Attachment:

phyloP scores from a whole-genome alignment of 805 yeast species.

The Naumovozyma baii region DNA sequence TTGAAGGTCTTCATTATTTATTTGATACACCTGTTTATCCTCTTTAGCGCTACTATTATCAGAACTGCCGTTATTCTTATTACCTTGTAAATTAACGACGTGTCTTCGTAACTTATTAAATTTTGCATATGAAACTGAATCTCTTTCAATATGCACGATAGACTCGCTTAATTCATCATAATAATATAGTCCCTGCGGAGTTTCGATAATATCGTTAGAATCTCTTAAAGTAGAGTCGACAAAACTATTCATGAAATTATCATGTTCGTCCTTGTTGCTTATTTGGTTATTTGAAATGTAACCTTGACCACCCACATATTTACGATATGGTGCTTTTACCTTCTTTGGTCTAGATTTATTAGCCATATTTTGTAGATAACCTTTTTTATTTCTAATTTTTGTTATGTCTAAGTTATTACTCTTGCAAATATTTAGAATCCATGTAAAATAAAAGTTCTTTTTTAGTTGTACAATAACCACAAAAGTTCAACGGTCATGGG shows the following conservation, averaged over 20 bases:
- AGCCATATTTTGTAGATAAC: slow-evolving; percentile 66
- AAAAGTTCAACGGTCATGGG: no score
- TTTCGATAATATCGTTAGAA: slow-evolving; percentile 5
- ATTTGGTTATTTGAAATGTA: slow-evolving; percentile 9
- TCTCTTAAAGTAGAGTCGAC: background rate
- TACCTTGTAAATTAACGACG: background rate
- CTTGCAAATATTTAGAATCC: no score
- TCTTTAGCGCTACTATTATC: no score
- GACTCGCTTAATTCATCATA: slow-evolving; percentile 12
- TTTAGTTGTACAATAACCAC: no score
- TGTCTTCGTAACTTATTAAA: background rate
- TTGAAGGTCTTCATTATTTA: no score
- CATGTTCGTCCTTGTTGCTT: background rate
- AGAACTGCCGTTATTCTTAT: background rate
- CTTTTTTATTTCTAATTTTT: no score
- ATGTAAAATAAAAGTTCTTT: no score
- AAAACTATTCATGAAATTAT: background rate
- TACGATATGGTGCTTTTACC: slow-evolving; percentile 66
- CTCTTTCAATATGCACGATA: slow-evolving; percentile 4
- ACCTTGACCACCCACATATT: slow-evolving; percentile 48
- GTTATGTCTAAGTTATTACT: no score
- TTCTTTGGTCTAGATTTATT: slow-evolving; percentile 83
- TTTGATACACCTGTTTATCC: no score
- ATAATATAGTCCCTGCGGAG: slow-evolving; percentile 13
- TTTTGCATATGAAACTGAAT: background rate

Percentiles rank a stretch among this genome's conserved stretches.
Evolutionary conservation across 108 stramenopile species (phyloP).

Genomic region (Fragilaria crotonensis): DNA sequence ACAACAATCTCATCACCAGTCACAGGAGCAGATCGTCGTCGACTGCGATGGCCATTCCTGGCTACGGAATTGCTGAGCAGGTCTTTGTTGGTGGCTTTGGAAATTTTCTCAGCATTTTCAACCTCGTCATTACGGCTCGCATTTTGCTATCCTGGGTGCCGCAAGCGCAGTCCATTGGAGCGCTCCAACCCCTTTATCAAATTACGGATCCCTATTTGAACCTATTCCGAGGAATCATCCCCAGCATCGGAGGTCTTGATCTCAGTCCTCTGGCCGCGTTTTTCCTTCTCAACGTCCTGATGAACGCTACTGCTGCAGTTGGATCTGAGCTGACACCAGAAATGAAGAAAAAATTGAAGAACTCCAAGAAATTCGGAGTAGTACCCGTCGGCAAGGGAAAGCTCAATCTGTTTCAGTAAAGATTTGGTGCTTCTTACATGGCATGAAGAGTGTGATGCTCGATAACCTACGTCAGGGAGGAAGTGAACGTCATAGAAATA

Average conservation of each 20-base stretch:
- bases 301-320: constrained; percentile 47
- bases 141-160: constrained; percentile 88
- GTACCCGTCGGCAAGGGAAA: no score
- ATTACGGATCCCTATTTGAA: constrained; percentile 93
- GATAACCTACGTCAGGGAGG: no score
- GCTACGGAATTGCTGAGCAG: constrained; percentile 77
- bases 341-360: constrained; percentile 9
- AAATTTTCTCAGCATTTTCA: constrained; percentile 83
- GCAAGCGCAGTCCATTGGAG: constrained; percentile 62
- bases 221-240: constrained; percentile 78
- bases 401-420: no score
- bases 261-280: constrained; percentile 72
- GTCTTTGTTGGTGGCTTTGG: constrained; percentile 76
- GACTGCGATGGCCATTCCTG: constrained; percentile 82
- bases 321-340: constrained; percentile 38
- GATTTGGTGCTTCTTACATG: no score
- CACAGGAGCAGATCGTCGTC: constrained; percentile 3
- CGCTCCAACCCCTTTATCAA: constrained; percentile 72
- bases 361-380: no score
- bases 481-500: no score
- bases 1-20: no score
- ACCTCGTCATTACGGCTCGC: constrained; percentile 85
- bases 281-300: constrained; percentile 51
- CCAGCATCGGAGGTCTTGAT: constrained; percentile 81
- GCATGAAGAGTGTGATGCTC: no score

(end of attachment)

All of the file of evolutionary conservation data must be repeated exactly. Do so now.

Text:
phyloP scores from a whole-genome alignment of 805 yeast species.

The Naumovozyma baii region DNA sequence TTGAAGGTCTTCATTATTTATTTGATACACCTGTTTATCCTCTTTAGCGCTACTATTATCAGAACTGCCGTTATTCTTATTACCTTGTAAATTAACGACGTGTCTTCGTAACTTATTAAATTTTGCATATGAAACTGAATCTCTTTCAATATGCACGATAGACTCGCTTAATTCATCATAATAATATAGTCCCTGCGGAGTTTCGATAATATCGTTAGAATCTCTTAAAGTAGAGTCGACAAAACTATTCATGAAATTATCATGTTCGTCCTTGTTGCTTATTTGGTTATTTGAAATGTAACCTTGACCACCCACATATTTACGATATGGTGCTTTTACCTTCTTTGGTCTAGATTTATTAGCCATATTTTGTAGATAACCTTTTTTATTTCTAATTTTTGTTATGTCTAAGTTATTACTCTTGCAAATATTTAGAATCCATGTAAAATAAAAGTTCTTTTTTAGTTGTACAATAACCACAAAAGTTCAACGGTCATGGG shows the following conservation, averaged over 20 bases:
- AGCCATATTTTGTAGATAAC: slow-evolving; percentile 66
- AAAAGTTCAACGGTCATGGG: no score
- TTTCGATAATATCGTTAGAA: slow-evolving; percentile 5
- ATTTGGTTATTTGAAATGTA: slow-evolving; percentile 9
- TCTCTTAAAGTAGAGTCGAC: background rate
- TACCTTGTAAATTAACGACG: background rate
- CTTGCAAATATTTAGAATCC: no score
- TCTTTAGCGCTACTATTATC: no score
- GACTCGCTTAATTCATCATA: slow-evolving; percentile 12
- TTTAGTTGTACAATAACCAC: no score
- TGTCTTCGTAACTTATTAAA: background rate
- TTGAAGGTCTTCATTATTTA: no score
- CATGTTCGTCCTTGTTGCTT: background rate
- AGAACTGCCGTTATTCTTAT: background rate
- CTTTTTTATTTCTAATTTTT: no score
- ATGTAAAATAAAAGTTCTTT: no score
- AAAACTATTCATGAAATTAT: background rate
- TACGATATGGTGCTTTTACC: slow-evolving; percentile 66
- CTCTTTCAATATGCACGATA: slow-evolving; percentile 4
- ACCTTGACCACCCACATATT: slow-evolving; percentile 48
- GTTATGTCTAAGTTATTACT: no score
- TTCTTTGGTCTAGATTTATT: slow-evolving; percentile 83
- TTTGATACACCTGTTTATCC: no score
- ATAATATAGTCCCTGCGGAG: slow-evolving; percentile 13
- TTTTGCATATGAAACTGAAT: background rate

Percentiles rank a stretch among this genome's conserved stretches.
Evolutionary conservation across 108 stramenopile species (phyloP).

Genomic region (Fragilaria crotonensis): DNA sequence ACAACAATCTCATCACCAGTCACAGGAGCAGATCGTCGTCGACTGCGATGGCCATTCCTGGCTACGGAATTGCTGAGCAGGTCTTTGTTGGTGGCTTTGGAAATTTTCTCAGCATTTTCAACCTCGTCATTACGGCTCGCATTTTGCTATCCTGGGTGCCGCAAGCGCAGTCCATTGGAGCGCTCCAACCCCTTTATCAAATTACGGATCCCTATTTGAACCTATTCCGAGGAATCATCCCCAGCATCGGAGGTCTTGATCTCAGTCCTCTGGCCGCGTTTTTCCTTCTCAACGTCCTGATGAACGCTACTGCTGCAGTTGGATCTGAGCTGACACCAGAAATGAAGAAAAAATTGAAGAACTCCAAGAAATTCGGAGTAGTACCCGTCGGCAAGGGAAAGCTCAATCTGTTTCAGTAAAGATTTGGTGCTTCTTACATGGCATGAAGAGTGTGATGCTCGATAACCTACGTCAGGGAGGAAGTGAACGTCATAGAAATA

Average conservation of each 20-base stretch:
- bases 301-320: constrained; percentile 47
- bases 141-160: constrained; percentile 88
- GTACCCGTCGGCAAGGGAAA: no score
- ATTACGGATCCCTATTTGAA: constrained; percentile 93
- GATAACCTACGTCAGGGAGG: no score
- GCTACGGAATTGCTGAGCAG: constrained; percentile 77
- bases 341-360: constrained; percentile 9
- AAATTTTCTCAGCATTTTCA: constrained; percentile 83
- GCAAGCGCAGTCCATTGGAG: constrained; percentile 62
- bases 221-240: constrained; percentile 78
- bases 401-420: no score
- bases 261-280: constrained; percentile 72
- GTCTTTGTTGGTGGCTTTGG: constrained; percentile 76
- GACTGCGATGGCCATTCCTG: constrained; percentile 82
- bases 321-340: constrained; percentile 38
- GATTTGGTGCTTCTTACATG: no score
- CACAGGAGCAGATCGTCGTC: constrained; percentile 3
- CGCTCCAACCCCTTTATCAA: constrained; percentile 72
- bases 361-380: no score
- bases 481-500: no score
- bases 1-20: no score
- ACCTCGTCATTACGGCTCGC: constrained; percentile 85
- bases 281-300: constrained; percentile 51
- CCAGCATCGGAGGTCTTGAT: constrained; percentile 81
- GCATGAAGAGTGTGATGCTC: no score